Faculty Advisory Board

The Faculty Advisory Board members include key colleagues from the Provost’s Global Study Abroad (PittMAP) initiative; the School of Arts and Sciences (including Sociology and the World History Center); and professional schools including Business, Education, Law, Public Health and Public and International Affairs. The Board’s membership will rotate to new faculty every other year and in the future will include members from the Schools of Nursing and Social Work.

Faculty contributions ensure that the GSC continues to have an innovative impact on the University community by strengthening its internal programs, and encouraging the exchange of ideas and research through a support network of scholars. The Board provides valuable guidance and perspective as we advance toward our goals at the local, regional, national and international levels. Members are encouraged to promote our programs and those of partner departments, foster student involvement and share the vision of an internationally respected resource center with its doors open to all. Through our curricular initiatives, lectures and events, outreach efforts, and faculty funding opportunities, we work to serve our faculty partners and to develop a network that brings together academic perspectives within and amongst our affiliated schools and departments.


Faculty Advisory Board Member Biographies


Professor Shalini Puri (English) works on postcolonial and cultural studies of the global south with a focus on the Caribbean. Her research spans memory studies, environmental humanities, feminism, marxism, nationalism, indentureship and slavery, fieldwork, the arts, and everyday cultural practices. She is currently working on a project entitled "Working On Water: Postcards from the Caribbean Anthropocene." She is a member of Pitt’s Race, Poetics, and Empire research group and a co-editor of the Palgrave Macmillan series New Caribbean Studies. As a founding member of the Pitt Prison Education Project, she has taught a Literature and Writing courses in which Pitt students and incarcerated students study together at a state prison.

Professor Nicole Constable (Anthropology) received her PhD from the University of California, Berkeley in 1989.  She is a sociocultural anthropologist whose primary research focus is gendered migration in and from Asia. She is also very interested in different modes of ethnographic and anthropological writing.  Her main geographical research areas are Hong Kong, China, the Philippines, Indonesia and Singapore. Her topical interests include migration and mobilities; intimate labor; gender and sexuality; and precarious citizenship and the state.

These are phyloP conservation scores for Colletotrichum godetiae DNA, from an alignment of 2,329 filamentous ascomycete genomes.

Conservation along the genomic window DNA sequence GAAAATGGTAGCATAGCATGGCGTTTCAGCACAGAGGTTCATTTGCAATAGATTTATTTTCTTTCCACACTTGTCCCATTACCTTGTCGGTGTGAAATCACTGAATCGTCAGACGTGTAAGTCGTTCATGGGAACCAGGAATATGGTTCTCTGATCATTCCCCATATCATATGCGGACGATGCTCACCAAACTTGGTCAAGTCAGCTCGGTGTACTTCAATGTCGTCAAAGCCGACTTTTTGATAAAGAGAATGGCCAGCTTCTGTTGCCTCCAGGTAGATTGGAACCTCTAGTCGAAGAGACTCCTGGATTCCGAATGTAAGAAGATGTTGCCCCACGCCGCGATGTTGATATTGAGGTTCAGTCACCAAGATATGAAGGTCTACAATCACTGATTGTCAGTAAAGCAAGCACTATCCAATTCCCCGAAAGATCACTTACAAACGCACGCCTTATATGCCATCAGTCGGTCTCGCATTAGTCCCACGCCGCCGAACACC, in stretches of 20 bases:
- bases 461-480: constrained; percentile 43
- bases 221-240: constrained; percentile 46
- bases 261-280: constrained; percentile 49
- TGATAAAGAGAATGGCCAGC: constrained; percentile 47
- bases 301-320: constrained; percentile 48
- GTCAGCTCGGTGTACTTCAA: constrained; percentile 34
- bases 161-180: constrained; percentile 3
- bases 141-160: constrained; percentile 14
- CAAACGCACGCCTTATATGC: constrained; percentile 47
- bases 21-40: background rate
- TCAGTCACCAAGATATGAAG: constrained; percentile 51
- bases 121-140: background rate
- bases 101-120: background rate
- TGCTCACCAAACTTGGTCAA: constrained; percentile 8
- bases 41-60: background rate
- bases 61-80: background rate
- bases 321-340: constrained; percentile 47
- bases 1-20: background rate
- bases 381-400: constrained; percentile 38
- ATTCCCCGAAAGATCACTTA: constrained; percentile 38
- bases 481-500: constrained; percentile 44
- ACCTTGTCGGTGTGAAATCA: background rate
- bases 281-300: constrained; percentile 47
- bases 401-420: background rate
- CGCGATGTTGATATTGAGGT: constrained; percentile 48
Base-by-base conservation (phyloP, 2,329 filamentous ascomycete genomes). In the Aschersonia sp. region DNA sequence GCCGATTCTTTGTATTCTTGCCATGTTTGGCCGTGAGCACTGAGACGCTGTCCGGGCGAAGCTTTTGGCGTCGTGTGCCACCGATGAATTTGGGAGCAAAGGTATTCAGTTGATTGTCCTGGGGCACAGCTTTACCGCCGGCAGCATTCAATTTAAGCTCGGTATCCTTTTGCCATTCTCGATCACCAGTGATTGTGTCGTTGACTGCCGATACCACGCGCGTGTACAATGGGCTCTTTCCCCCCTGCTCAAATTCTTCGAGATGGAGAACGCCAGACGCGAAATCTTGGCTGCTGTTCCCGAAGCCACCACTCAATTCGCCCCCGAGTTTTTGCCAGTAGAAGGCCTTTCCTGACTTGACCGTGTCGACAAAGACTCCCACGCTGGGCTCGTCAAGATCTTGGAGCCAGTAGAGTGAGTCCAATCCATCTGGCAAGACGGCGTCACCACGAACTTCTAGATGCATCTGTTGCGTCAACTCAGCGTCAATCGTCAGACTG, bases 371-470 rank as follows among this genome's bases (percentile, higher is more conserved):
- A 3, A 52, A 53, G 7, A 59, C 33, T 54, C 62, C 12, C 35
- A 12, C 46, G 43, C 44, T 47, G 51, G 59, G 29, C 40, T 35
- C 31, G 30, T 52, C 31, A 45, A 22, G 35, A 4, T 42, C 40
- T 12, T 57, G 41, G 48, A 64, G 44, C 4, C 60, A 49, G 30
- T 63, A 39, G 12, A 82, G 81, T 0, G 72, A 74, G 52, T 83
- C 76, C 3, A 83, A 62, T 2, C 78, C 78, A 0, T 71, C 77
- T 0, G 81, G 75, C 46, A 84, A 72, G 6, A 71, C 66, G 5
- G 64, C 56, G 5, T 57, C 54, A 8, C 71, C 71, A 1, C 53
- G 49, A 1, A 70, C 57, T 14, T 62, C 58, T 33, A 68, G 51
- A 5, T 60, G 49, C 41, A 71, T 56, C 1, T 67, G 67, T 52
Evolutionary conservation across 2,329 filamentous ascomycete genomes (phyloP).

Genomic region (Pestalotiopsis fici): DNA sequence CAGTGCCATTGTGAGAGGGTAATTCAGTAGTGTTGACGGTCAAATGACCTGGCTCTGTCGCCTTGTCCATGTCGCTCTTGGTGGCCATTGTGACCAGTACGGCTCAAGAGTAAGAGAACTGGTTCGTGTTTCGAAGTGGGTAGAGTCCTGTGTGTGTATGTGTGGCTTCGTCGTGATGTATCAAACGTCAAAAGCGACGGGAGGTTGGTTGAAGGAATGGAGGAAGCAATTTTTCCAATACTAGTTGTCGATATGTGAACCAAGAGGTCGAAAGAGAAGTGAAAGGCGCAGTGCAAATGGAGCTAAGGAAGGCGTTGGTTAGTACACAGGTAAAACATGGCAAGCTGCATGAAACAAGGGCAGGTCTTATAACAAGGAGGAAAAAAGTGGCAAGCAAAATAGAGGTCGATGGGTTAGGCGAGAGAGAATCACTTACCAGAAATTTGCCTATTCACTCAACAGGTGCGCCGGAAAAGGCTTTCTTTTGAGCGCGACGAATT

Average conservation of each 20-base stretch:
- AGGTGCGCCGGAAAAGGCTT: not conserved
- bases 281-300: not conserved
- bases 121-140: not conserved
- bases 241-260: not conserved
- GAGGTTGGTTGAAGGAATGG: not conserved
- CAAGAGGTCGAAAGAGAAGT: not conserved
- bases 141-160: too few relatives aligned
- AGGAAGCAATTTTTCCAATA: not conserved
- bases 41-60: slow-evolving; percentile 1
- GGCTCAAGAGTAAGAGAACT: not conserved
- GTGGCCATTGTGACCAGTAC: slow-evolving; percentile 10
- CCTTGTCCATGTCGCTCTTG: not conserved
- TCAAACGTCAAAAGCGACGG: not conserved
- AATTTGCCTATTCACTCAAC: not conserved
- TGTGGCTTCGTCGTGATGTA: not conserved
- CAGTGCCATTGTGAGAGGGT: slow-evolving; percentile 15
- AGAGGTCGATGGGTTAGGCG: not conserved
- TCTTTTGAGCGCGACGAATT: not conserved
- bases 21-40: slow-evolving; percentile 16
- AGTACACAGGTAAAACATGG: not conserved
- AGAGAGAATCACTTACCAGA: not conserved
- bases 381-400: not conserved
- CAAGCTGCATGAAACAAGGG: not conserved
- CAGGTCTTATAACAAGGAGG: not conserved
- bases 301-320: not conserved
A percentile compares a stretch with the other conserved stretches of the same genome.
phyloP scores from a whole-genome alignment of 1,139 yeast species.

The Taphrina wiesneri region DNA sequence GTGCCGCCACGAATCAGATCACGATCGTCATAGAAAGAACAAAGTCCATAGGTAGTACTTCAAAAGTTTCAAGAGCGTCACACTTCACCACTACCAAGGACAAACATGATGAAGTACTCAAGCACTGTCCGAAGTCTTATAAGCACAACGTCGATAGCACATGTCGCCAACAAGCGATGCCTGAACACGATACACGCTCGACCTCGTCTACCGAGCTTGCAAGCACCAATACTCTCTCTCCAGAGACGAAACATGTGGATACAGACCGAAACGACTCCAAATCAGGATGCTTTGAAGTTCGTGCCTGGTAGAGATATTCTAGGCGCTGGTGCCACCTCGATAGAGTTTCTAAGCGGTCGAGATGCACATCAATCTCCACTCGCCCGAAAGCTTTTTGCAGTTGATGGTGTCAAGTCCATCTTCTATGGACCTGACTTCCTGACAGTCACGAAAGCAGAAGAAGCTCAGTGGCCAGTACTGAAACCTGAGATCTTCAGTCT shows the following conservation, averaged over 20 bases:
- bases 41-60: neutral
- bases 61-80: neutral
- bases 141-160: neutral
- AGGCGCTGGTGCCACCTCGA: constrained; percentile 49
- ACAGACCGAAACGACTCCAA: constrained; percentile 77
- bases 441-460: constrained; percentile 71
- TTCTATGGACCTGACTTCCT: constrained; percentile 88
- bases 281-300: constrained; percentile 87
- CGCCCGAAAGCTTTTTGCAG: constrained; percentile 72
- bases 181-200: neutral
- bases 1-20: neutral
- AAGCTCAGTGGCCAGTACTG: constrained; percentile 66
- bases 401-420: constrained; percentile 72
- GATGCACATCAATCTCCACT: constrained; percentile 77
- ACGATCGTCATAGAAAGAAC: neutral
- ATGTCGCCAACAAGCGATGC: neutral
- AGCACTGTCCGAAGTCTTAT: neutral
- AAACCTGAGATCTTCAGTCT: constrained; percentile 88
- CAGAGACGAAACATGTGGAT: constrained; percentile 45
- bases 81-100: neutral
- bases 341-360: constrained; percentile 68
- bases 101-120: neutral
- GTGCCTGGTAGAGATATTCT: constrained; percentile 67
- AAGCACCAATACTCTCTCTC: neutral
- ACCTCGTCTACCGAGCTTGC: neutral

Professor Ruth Mostern works on the History of China and World History. Her past and present teachings focus on the Silk Roads, Spacial History Methods, Environmental History, and the Medival World.


M. Najeeb Shafiq is Professor of Education, Economics, and International Affairs. He holds appointments in the School of Education (primary appointment), Graduate School of Public and International Affairs (joint appointment), and Department of Economics (secondary appointment). As a comparative education economist, he adopts an interdisciplinary approach and advanced quantitative methods to explore the following topics: Education and social mobility in low- and middle-income countries, the social and non-monetary benefits of education (the effects of education on civic, moral, and political outcomes), Education reform (educational vouchers and privatization; early childhood education; higher education), and Human capital (labor market decisions and outcomes; educational gender gaps; child labor).


Joanne Russell, MPPM, is the Director at the Center for Global Health.


Professor Müge Finkel has a focus in gender equality and public administration, Finkel is a co-director of the Gender Inequality Research Lab (GIRL) and has offered her expertise around the world. She was a Social Development Specialist for the Middle East and North Africa region, consulted for the International Food Policy Research Institute, and worked on gender-focused studies in Yemen, Egypt.

Professor Paul J. Nelson has been working for 13 years as a policy analyst and research consultant for several non-governmental organizations, Nelson is an expert on economics and the developing world. Currently, his courses focus on development, human rights, NGOs, food security, and religion and development.


Professor Mary Crossley's scholarship has focused on issues of inequality in the financing and delivery of health care, encompassing topics ranging from how health insurance coverage effectively discriminates against unhealthy people to how hospitals’ community need health assessments can be tools for addressing racial health disparities. She has published broadly, in journals including Columbia Law Review, Notre Dame Law Review, and Michigan Journal of Race and Law. Crossley's scholarly interests are reflected in a seminar that she has developed on Health Justice, and she has also taught courses in Health Law and Policy, Bioethics & Law, Health Care Compliance, Family Law, and Torts.